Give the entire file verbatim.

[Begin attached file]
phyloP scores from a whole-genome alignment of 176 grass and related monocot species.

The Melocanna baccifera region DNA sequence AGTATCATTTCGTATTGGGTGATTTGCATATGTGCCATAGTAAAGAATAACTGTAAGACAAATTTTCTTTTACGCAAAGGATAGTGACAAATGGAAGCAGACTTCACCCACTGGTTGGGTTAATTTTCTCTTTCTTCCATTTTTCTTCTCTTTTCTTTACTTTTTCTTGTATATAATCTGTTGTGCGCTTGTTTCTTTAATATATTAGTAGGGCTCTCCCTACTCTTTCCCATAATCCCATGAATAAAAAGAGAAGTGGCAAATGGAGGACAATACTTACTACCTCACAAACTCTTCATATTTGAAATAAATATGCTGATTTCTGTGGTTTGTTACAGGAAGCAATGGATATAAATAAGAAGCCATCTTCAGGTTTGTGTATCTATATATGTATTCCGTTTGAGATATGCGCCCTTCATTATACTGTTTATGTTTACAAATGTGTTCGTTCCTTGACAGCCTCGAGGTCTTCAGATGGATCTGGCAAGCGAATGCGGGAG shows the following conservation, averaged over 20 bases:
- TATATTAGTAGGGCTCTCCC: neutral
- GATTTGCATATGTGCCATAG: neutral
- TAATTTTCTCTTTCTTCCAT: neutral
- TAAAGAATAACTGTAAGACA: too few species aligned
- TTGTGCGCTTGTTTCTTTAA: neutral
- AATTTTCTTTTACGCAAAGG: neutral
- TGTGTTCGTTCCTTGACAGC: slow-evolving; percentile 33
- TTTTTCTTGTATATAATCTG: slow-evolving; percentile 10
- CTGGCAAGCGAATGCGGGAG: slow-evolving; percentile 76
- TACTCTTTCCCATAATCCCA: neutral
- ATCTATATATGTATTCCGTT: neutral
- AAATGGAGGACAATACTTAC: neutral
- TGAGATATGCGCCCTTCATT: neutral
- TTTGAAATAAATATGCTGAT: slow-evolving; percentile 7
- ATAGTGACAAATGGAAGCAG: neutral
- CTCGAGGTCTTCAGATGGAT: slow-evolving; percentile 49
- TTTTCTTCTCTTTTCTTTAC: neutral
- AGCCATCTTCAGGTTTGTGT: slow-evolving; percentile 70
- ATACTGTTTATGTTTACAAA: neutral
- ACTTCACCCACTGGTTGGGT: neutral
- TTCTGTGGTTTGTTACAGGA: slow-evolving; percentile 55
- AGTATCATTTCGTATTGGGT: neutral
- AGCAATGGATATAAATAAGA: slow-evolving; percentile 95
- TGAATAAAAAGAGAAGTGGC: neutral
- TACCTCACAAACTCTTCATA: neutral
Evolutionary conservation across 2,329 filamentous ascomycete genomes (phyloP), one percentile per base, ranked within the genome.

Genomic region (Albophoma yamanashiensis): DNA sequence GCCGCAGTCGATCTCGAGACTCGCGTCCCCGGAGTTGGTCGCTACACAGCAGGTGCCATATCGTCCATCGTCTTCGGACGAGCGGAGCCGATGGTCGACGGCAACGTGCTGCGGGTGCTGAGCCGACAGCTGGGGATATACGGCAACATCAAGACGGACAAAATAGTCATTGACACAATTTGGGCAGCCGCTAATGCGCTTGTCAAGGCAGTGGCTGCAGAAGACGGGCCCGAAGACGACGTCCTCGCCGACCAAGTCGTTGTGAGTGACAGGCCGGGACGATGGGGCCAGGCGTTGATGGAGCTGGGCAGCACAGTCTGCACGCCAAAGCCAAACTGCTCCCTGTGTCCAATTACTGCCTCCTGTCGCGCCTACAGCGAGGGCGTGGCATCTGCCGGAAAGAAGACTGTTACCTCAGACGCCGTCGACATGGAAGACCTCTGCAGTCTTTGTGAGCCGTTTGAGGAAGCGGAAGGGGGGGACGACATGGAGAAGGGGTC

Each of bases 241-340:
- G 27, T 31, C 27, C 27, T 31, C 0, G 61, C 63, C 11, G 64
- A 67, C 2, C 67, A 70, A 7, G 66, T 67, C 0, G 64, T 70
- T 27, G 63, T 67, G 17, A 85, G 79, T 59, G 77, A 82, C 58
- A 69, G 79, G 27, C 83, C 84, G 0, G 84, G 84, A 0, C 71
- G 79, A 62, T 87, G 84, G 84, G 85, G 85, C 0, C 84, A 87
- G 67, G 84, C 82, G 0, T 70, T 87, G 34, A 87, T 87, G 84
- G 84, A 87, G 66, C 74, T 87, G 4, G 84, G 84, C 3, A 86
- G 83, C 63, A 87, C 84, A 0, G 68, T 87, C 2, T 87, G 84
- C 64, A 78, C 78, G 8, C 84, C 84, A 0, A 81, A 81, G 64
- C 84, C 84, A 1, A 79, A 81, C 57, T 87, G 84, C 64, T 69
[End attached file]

phyloP scores from a whole-genome alignment of 176 grass and related monocot species.

The Melocanna baccifera region DNA sequence AGTATCATTTCGTATTGGGTGATTTGCATATGTGCCATAGTAAAGAATAACTGTAAGACAAATTTTCTTTTACGCAAAGGATAGTGACAAATGGAAGCAGACTTCACCCACTGGTTGGGTTAATTTTCTCTTTCTTCCATTTTTCTTCTCTTTTCTTTACTTTTTCTTGTATATAATCTGTTGTGCGCTTGTTTCTTTAATATATTAGTAGGGCTCTCCCTACTCTTTCCCATAATCCCATGAATAAAAAGAGAAGTGGCAAATGGAGGACAATACTTACTACCTCACAAACTCTTCATATTTGAAATAAATATGCTGATTTCTGTGGTTTGTTACAGGAAGCAATGGATATAAATAAGAAGCCATCTTCAGGTTTGTGTATCTATATATGTATTCCGTTTGAGATATGCGCCCTTCATTATACTGTTTATGTTTACAAATGTGTTCGTTCCTTGACAGCCTCGAGGTCTTCAGATGGATCTGGCAAGCGAATGCGGGAG shows the following conservation, averaged over 20 bases:
- TATATTAGTAGGGCTCTCCC: neutral
- GATTTGCATATGTGCCATAG: neutral
- TAATTTTCTCTTTCTTCCAT: neutral
- TAAAGAATAACTGTAAGACA: too few species aligned
- TTGTGCGCTTGTTTCTTTAA: neutral
- AATTTTCTTTTACGCAAAGG: neutral
- TGTGTTCGTTCCTTGACAGC: slow-evolving; percentile 33
- TTTTTCTTGTATATAATCTG: slow-evolving; percentile 10
- CTGGCAAGCGAATGCGGGAG: slow-evolving; percentile 76
- TACTCTTTCCCATAATCCCA: neutral
- ATCTATATATGTATTCCGTT: neutral
- AAATGGAGGACAATACTTAC: neutral
- TGAGATATGCGCCCTTCATT: neutral
- TTTGAAATAAATATGCTGAT: slow-evolving; percentile 7
- ATAGTGACAAATGGAAGCAG: neutral
- CTCGAGGTCTTCAGATGGAT: slow-evolving; percentile 49
- TTTTCTTCTCTTTTCTTTAC: neutral
- AGCCATCTTCAGGTTTGTGT: slow-evolving; percentile 70
- ATACTGTTTATGTTTACAAA: neutral
- ACTTCACCCACTGGTTGGGT: neutral
- TTCTGTGGTTTGTTACAGGA: slow-evolving; percentile 55
- AGTATCATTTCGTATTGGGT: neutral
- AGCAATGGATATAAATAAGA: slow-evolving; percentile 95
- TGAATAAAAAGAGAAGTGGC: neutral
- TACCTCACAAACTCTTCATA: neutral
Evolutionary conservation across 2,329 filamentous ascomycete genomes (phyloP), one percentile per base, ranked within the genome.

Genomic region (Albophoma yamanashiensis): DNA sequence GCCGCAGTCGATCTCGAGACTCGCGTCCCCGGAGTTGGTCGCTACACAGCAGGTGCCATATCGTCCATCGTCTTCGGACGAGCGGAGCCGATGGTCGACGGCAACGTGCTGCGGGTGCTGAGCCGACAGCTGGGGATATACGGCAACATCAAGACGGACAAAATAGTCATTGACACAATTTGGGCAGCCGCTAATGCGCTTGTCAAGGCAGTGGCTGCAGAAGACGGGCCCGAAGACGACGTCCTCGCCGACCAAGTCGTTGTGAGTGACAGGCCGGGACGATGGGGCCAGGCGTTGATGGAGCTGGGCAGCACAGTCTGCACGCCAAAGCCAAACTGCTCCCTGTGTCCAATTACTGCCTCCTGTCGCGCCTACAGCGAGGGCGTGGCATCTGCCGGAAAGAAGACTGTTACCTCAGACGCCGTCGACATGGAAGACCTCTGCAGTCTTTGTGAGCCGTTTGAGGAAGCGGAAGGGGGGGACGACATGGAGAAGGGGTC

Each of bases 241-340:
- G 27, T 31, C 27, C 27, T 31, C 0, G 61, C 63, C 11, G 64
- A 67, C 2, C 67, A 70, A 7, G 66, T 67, C 0, G 64, T 70
- T 27, G 63, T 67, G 17, A 85, G 79, T 59, G 77, A 82, C 58
- A 69, G 79, G 27, C 83, C 84, G 0, G 84, G 84, A 0, C 71
- G 79, A 62, T 87, G 84, G 84, G 85, G 85, C 0, C 84, A 87
- G 67, G 84, C 82, G 0, T 70, T 87, G 34, A 87, T 87, G 84
- G 84, A 87, G 66, C 74, T 87, G 4, G 84, G 84, C 3, A 86
- G 83, C 63, A 87, C 84, A 0, G 68, T 87, C 2, T 87, G 84
- C 64, A 78, C 78, G 8, C 84, C 84, A 0, A 81, A 81, G 64
- C 84, C 84, A 1, A 79, A 81, C 57, T 87, G 84, C 64, T 69